Power In Friendship


There is nothing more heartwarming than watching your child make a friend. The smiles, the giggles, the hugs, and the play puts a smile on any face.

More than having a companion, making friends can help children have an increased sense of belonging, boost happiness, reduce stress, and improve self-confidence. There is power in friendship.

One of the first fears that some parents of children with disabilities have is that their child will never make a friend. The insurmountable world of “different” seems overwhelming. No child needs to be without friends.

The National Inclusion Project has worked with parents to create a toolbox of resources to help parents and children build inclusive friendships, so no one sits on the sidelines. With this toolbox, parents of children who are typically developing and parents of children with disabilities both have the tools to welcome inclusive friendships for their children.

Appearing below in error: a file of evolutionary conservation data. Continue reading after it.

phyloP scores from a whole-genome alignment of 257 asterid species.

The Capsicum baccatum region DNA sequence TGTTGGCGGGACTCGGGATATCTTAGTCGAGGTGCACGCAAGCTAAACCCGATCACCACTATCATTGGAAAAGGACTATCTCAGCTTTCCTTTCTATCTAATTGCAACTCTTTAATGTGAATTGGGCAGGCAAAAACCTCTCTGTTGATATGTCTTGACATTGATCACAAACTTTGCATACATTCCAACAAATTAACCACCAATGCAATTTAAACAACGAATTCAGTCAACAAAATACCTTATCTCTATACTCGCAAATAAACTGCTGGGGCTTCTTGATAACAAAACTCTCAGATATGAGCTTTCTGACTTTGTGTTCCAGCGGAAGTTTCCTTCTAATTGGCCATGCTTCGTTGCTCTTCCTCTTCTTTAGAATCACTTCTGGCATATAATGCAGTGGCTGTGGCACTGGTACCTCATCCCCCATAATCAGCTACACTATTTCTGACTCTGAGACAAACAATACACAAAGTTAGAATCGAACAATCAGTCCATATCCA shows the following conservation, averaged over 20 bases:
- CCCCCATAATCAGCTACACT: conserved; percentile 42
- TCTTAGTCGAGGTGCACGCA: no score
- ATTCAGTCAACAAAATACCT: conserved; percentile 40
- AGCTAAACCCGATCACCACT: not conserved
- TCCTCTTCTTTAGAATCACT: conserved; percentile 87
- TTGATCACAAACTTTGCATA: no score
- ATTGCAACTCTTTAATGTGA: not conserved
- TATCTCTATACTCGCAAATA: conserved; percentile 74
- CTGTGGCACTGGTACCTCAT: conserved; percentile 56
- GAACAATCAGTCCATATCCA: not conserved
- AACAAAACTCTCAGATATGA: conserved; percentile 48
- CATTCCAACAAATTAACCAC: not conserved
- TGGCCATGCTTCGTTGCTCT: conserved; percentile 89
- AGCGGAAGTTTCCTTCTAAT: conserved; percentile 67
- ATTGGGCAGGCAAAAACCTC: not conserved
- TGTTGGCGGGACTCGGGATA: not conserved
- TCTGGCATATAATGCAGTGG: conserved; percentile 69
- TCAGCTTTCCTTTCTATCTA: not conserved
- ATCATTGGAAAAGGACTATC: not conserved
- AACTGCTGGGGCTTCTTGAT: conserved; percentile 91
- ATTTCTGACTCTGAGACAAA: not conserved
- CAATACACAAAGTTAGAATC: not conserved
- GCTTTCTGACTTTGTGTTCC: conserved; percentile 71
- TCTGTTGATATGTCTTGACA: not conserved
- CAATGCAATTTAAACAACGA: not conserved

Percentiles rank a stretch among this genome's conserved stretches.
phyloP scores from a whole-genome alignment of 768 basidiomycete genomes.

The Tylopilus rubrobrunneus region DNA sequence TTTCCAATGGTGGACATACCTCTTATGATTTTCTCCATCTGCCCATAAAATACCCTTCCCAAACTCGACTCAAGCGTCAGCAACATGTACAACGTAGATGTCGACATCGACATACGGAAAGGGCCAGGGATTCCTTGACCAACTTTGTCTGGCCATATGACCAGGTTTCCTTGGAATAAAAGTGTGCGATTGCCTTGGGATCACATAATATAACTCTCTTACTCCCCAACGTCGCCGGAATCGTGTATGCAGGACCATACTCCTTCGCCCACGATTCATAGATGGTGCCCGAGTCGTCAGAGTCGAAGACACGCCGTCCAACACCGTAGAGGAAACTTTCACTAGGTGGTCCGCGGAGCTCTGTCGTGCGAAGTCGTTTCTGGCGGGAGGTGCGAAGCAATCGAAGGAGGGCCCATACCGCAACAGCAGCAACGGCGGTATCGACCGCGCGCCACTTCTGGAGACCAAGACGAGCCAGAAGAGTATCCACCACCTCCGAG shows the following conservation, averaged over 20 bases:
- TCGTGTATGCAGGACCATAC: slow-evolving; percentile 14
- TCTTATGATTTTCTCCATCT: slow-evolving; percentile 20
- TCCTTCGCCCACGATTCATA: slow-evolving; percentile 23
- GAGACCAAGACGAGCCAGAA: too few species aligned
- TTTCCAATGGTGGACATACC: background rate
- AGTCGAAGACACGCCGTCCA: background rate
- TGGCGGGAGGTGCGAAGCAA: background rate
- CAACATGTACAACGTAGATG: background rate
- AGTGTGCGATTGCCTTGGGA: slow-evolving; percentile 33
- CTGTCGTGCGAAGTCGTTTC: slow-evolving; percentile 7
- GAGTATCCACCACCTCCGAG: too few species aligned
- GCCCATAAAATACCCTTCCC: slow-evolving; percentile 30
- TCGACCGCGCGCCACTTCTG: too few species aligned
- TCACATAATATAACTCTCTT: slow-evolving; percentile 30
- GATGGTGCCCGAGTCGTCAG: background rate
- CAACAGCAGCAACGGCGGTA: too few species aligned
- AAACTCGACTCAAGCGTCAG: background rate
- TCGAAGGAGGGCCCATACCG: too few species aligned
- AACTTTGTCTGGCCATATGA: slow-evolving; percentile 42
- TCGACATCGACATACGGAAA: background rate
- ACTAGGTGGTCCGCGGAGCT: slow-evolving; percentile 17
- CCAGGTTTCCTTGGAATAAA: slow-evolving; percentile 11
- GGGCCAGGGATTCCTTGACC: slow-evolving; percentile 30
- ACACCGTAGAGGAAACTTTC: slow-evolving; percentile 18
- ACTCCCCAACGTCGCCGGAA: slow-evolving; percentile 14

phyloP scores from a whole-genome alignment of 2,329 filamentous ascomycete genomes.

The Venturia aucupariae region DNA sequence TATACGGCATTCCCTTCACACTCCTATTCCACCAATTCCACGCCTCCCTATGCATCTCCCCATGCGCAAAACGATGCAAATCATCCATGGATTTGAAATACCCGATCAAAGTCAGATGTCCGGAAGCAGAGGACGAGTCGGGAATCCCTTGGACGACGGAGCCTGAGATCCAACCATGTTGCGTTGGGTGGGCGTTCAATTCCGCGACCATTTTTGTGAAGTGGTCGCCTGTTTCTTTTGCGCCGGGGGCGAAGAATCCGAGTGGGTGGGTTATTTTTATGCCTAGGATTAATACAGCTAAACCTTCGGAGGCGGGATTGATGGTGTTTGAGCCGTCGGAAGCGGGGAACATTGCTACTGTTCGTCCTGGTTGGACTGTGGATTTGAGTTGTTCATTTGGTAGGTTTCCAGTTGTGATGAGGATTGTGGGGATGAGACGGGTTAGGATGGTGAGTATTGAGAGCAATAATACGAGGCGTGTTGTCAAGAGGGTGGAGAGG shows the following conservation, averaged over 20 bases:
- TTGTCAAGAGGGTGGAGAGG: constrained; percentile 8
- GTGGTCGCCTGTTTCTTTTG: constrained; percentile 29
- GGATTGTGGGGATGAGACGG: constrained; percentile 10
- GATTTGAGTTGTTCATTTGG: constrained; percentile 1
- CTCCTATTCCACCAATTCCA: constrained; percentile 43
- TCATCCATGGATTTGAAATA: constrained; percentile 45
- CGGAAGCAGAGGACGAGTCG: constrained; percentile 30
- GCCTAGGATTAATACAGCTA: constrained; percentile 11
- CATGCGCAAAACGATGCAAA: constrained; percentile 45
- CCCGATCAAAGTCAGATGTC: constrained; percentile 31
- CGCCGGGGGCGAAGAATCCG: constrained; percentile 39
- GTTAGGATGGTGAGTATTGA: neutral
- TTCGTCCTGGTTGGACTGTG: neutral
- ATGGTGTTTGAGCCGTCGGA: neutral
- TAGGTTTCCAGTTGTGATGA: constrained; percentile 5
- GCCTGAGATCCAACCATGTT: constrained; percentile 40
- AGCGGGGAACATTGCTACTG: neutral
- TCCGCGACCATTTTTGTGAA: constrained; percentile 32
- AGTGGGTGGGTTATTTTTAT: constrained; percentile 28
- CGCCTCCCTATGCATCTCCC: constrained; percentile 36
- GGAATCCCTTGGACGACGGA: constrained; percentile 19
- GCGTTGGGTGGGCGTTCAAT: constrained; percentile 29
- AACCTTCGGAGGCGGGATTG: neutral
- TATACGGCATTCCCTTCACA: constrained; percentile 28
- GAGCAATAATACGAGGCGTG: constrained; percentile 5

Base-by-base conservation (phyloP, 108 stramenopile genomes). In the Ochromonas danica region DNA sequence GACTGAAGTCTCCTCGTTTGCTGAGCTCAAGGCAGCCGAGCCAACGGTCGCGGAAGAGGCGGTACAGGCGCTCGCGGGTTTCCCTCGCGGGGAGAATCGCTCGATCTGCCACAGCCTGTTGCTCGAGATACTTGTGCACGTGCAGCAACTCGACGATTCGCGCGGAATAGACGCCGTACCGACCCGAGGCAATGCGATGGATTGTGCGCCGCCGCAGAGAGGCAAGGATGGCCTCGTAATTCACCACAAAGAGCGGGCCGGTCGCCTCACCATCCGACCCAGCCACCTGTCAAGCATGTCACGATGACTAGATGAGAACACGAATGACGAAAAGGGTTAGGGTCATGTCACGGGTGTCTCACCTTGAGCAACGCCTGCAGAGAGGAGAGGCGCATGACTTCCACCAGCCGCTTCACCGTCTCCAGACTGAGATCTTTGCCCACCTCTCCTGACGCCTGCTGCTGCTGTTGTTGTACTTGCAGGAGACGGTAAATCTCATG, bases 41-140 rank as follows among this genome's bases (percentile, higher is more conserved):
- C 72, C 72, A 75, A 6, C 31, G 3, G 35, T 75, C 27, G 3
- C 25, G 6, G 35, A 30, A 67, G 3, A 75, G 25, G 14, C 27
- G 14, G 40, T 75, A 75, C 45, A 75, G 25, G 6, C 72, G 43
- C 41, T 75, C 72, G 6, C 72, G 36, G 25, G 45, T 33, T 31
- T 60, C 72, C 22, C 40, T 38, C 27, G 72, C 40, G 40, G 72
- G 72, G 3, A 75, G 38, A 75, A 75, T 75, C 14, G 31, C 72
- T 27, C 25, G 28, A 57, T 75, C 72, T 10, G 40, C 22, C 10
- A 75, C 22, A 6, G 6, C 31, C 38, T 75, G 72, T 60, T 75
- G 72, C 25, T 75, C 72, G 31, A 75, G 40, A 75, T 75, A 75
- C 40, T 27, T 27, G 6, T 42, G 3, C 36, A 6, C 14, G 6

Making friends can be hard for kids, but it can also be hard for parents. Parents of children who are typically developing are often afraid of saying the wrong thing, and offending parents of children with disabilities. Parents of children with disabilities can run into difficulties when their child is asked to participate in a non-inclusive environment.

At the National Inclusion Project, we do not see this as a lack of trying, but a lack of understanding. This toolbox seeks to help all parents get the tools they need to help friendships bloom. While there is no way to “force” a friendship, this toolbox improves the possibility that a friendship can be forged between children.

Sometimes, children with disabilities have a hard time making friends quickly. When they are not included in play activities, everyone misses out– both children with disabilities and children who are typically developing. Inclusion is the most effective way to help any child feel like they belong.



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